The luxury sector leads the way in so many ways – is that the case for ethical considerations? With lucrative markets like Russia and China opening up new big spending channels, high-end sectors are bringing out new lines even as they trade on traditional names. But we’re also seeing a trend towards big luxury brands stating their ethical and sustainability credentials, with a sharp focus on the craftsmanship that underpins their output.
It’s the timekeeper at Wimbledon, and tennis legend Roger Federer is a familiar brand ambassador, hoisting a specially picked Rolex on his wrist alongside every championship trophy. ‘The Fed’ just became the world’s highest-paid athlete for the first time, according to Forbes, bringing in $106 million between June 2019 and May 2020. His professional earnings were eclipsed by sponsorships and endorsements, including a reported £15-million deal with Rolex.
Like the age-defying tennis champ, Rolex is built to last. A vintage Rolex Daytona worn by Paul Newman was sold at auction for $17.8 million in 2017: the intricate craftsmanship is what makes wannabe owners celebrate when they ‘get on the waiting list to get on the waiting list’ to purchase one of the coveted, limited edition timepieces…
Patek Philippe also trades on the notion of longevity, using the ‘Generations’ idea that ‘you never really own’ one of their watches, you just take care of it for the next generation.
“It’s better than obsolescence being built in like it is to smartphones and so on,” acknowledges one critic, “but that ad still bothers me – I think because it’s the essence of entitlement, somehow.”
Electrifying car marques
Aston Martin roared into 2020 by a) putting out a limited edition of ‘fully loaded’ DB5 – as driven by James Bonds from Sean Connery to Daniel Craig – remakes at $3.5 million apiece and b) announcing it was sheering away from its Red Bull sponsorship to race Formula 1 as its own brand.
In September, it simultaneously advertised its racing prowess:
The race has been on for some time for luxury marques to get in on electric, but they’re not all such winners when it comes to combining sustainability with luxury looks.
Porsche did score well for high-octane advertising with its ‘Fast and Furious’ style Taycan launch, though…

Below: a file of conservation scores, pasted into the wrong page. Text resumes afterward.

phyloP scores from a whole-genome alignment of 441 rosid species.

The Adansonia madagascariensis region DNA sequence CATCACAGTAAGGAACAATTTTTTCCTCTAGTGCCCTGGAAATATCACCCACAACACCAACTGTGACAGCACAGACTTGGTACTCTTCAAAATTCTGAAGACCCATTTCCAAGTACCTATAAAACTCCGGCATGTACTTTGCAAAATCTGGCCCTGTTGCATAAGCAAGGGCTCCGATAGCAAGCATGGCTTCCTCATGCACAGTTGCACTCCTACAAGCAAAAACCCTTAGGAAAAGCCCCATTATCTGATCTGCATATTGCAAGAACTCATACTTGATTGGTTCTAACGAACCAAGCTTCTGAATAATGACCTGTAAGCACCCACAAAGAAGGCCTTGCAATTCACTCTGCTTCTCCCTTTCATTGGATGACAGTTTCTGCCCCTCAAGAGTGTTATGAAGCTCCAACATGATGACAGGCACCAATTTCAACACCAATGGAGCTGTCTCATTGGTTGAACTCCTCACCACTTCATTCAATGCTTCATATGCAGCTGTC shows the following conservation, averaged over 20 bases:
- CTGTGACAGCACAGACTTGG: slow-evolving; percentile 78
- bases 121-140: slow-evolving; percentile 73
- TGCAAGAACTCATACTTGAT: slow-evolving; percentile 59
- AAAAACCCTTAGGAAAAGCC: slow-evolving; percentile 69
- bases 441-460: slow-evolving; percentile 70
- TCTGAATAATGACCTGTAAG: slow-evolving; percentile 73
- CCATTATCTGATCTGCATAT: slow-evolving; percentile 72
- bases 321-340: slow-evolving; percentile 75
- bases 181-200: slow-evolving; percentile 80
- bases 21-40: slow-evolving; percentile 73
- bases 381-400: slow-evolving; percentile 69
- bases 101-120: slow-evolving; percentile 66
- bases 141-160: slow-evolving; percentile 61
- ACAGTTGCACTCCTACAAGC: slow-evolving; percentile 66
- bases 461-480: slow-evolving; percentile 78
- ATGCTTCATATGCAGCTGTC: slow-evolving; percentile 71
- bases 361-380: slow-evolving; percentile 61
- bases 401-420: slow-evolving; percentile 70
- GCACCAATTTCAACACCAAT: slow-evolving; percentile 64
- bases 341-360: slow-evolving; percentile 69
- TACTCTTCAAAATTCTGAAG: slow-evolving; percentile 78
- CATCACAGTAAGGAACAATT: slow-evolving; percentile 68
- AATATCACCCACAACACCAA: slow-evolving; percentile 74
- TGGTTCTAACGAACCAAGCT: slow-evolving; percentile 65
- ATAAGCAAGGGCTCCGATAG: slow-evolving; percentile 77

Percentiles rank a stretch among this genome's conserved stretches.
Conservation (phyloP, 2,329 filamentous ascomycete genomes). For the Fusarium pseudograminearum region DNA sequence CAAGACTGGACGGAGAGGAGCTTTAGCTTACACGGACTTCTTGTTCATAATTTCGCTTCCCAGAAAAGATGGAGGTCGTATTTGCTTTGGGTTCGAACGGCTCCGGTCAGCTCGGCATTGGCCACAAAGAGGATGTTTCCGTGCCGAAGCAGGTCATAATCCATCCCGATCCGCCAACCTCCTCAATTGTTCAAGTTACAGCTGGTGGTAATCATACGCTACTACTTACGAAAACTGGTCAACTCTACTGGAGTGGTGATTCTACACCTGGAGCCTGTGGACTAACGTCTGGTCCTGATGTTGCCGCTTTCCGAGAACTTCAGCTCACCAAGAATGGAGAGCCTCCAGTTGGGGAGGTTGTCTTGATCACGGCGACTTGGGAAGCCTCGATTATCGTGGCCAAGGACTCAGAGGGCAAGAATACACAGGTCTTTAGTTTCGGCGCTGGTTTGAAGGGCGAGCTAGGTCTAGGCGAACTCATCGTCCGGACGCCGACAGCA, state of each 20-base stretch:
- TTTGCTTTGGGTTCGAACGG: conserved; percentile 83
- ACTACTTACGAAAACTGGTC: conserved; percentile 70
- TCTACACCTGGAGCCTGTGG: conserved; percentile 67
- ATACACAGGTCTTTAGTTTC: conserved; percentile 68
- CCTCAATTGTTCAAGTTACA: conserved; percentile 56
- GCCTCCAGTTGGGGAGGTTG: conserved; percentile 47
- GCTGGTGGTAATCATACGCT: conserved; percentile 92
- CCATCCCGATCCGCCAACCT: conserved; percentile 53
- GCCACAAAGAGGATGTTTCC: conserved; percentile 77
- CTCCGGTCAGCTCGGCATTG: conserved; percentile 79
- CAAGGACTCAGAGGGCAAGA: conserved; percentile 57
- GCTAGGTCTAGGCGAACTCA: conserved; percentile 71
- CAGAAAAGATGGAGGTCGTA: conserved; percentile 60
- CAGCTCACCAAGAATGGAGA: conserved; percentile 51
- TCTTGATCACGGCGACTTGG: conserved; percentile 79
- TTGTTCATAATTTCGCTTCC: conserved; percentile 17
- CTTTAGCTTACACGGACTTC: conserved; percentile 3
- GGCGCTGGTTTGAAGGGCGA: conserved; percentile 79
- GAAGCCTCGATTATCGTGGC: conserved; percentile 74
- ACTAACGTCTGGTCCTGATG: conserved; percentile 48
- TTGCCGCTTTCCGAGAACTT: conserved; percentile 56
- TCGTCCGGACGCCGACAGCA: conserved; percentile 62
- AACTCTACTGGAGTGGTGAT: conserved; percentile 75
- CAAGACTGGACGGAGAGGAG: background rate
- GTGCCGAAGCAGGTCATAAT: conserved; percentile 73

All that glitters is not gold
Not ethically certified gold, at any rate.
Luxury is often defined as ‘We can’t afford it’, but peace of mind is right up there now as a definition, and the high-end jewellery sector has had to respond to concerns around ethical mining, supply and production of items involving precious metals and stones.
Concepts such as Fairmined Gold, Green Carpet and Happy Diamonds have made their way into the vocabulary to substitute the ugly truths of exploitation.
As ethical awareness has increased, younger generations in particular are keen to know how and where their pricey baubles are manufactured, leading to a plethora of ethically-minded jewellery companies.
In terms of the grand old names, Chopard committed to a Journey to Sustainable Luxury back in 2013: “We make sure that environmental, social and business conduct policies are communicated throughout the supply chain, from raw material suppliers, to internal employees, through to the communities in which the company operates, and the consumers who purchase the final products.”
In September 2020, Chopard launched a series of behind-the-scenes look at its watch and jewellery workshops with this trailer, again emphasising the value of artisanship.
(Still from 2017 Chopard Happy Diamonds ad)
Fashion cuts a similar pattern
The fashion industry has a reputation for being notoriously wasteful at all levels, but at the high end, once again we find brands pointing to their craftsmanship and durability. Established designers Vivienne Westwood and Stella McCartney led the sustainability awareness way in the UK, and McCartney’s A/W20 adidas collection still expresses a leaning towards respect for the planet.
Dolce & Gabbana, meanwhile, hailed a return to hand-crafting and traditional old skills in its own F/W 20/21 Men’s Collection.
Luxury leads the way…. To over-consumption as the masses are inspired by its artistry, yes. Can it also inspire new appreciation for the old way of choosing well, and choosing for longevity?